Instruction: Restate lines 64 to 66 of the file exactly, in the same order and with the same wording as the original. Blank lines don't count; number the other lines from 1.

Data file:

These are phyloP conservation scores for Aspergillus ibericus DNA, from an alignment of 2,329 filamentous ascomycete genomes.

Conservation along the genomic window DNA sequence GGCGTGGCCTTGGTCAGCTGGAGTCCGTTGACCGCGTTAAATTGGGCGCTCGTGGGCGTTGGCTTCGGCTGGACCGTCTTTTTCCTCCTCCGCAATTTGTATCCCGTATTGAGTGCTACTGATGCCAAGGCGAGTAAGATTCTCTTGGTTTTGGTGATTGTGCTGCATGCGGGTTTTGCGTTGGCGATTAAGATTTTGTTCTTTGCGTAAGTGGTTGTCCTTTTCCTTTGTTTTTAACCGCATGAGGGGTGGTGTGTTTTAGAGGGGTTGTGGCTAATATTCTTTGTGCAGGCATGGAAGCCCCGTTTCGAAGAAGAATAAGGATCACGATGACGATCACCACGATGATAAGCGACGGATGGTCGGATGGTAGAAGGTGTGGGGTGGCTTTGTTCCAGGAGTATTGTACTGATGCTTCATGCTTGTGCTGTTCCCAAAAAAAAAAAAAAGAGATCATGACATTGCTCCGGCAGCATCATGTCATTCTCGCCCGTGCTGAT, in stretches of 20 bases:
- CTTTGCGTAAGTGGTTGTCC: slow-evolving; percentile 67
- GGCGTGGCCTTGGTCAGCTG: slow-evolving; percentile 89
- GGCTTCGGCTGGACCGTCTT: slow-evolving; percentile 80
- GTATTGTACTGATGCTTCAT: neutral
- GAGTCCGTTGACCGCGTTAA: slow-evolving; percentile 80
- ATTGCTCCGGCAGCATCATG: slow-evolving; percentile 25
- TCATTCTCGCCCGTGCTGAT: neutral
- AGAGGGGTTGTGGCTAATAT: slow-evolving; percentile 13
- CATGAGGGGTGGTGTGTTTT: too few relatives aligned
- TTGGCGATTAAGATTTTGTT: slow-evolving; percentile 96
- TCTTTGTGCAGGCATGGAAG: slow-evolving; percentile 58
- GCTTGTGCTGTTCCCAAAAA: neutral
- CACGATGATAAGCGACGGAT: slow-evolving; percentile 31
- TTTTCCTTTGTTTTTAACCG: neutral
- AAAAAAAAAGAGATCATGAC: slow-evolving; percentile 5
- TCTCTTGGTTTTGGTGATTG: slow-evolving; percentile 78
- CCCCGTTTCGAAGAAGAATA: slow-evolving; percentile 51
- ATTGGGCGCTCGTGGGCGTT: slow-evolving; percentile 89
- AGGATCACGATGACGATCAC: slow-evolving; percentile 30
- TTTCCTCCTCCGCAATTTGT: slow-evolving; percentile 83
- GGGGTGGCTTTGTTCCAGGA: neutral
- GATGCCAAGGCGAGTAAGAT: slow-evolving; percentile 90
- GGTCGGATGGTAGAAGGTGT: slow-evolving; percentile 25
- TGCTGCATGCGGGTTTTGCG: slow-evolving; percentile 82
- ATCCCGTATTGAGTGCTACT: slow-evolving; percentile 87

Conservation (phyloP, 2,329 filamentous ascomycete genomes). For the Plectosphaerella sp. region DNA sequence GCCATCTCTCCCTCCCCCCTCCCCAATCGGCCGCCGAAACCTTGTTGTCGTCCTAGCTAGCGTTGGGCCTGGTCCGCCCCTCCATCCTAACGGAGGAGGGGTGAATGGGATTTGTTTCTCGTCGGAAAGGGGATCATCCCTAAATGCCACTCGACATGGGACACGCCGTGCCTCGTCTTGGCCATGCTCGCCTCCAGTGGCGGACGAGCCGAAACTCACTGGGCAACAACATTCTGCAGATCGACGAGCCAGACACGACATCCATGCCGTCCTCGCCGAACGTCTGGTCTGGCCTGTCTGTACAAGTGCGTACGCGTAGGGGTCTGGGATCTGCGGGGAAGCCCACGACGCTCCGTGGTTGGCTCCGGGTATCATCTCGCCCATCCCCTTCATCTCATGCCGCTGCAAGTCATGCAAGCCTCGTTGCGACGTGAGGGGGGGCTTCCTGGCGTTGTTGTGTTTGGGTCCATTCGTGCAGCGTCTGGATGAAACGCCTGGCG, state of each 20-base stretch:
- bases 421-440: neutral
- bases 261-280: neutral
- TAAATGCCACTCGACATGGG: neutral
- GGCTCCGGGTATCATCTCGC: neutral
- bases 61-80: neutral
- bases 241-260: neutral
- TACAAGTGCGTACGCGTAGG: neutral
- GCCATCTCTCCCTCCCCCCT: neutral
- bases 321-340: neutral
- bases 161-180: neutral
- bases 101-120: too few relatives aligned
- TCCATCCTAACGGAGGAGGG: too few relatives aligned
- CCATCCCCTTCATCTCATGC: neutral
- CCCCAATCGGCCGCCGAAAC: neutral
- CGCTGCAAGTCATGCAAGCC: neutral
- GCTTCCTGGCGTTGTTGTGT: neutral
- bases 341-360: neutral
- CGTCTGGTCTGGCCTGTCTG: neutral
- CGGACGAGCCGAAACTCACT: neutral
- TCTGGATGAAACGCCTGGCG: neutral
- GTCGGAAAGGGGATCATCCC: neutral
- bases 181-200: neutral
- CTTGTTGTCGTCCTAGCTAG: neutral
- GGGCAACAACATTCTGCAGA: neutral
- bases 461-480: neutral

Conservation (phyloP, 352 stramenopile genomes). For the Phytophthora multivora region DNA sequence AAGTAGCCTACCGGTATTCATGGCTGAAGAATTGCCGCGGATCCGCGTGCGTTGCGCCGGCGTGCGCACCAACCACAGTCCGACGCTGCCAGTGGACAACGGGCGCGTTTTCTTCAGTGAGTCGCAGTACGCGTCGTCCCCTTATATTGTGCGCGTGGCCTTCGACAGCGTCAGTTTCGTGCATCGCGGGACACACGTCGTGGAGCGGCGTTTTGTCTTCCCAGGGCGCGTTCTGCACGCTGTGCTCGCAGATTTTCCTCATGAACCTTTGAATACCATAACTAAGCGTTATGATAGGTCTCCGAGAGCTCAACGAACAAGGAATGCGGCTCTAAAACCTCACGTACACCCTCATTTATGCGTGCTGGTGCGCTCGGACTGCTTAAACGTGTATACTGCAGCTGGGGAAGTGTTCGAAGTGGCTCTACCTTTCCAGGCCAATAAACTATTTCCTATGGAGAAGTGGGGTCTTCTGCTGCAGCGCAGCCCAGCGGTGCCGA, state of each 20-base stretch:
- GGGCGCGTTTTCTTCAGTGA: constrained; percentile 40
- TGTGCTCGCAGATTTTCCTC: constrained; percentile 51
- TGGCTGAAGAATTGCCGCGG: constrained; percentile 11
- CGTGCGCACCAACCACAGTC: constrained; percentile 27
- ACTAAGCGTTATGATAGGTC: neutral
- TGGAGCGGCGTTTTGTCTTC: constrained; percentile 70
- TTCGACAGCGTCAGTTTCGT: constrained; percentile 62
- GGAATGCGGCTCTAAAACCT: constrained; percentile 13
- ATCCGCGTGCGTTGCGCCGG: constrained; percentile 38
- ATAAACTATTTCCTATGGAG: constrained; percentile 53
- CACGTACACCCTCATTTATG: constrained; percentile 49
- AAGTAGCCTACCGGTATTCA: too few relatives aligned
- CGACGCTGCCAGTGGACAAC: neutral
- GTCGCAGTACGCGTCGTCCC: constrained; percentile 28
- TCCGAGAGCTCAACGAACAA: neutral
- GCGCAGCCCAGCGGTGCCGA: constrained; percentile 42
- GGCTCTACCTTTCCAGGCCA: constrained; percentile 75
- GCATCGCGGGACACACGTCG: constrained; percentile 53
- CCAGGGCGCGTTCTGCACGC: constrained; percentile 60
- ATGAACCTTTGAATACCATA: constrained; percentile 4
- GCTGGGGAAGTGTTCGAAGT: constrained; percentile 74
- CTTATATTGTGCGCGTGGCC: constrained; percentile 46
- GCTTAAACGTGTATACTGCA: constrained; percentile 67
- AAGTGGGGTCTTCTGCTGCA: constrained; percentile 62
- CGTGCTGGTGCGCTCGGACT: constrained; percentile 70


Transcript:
- ATAAACTATTTCCTATGGAG: constrained; percentile 53
- CACGTACACCCTCATTTATG: constrained; percentile 49
- AAGTAGCCTACCGGTATTCA: too few relatives aligned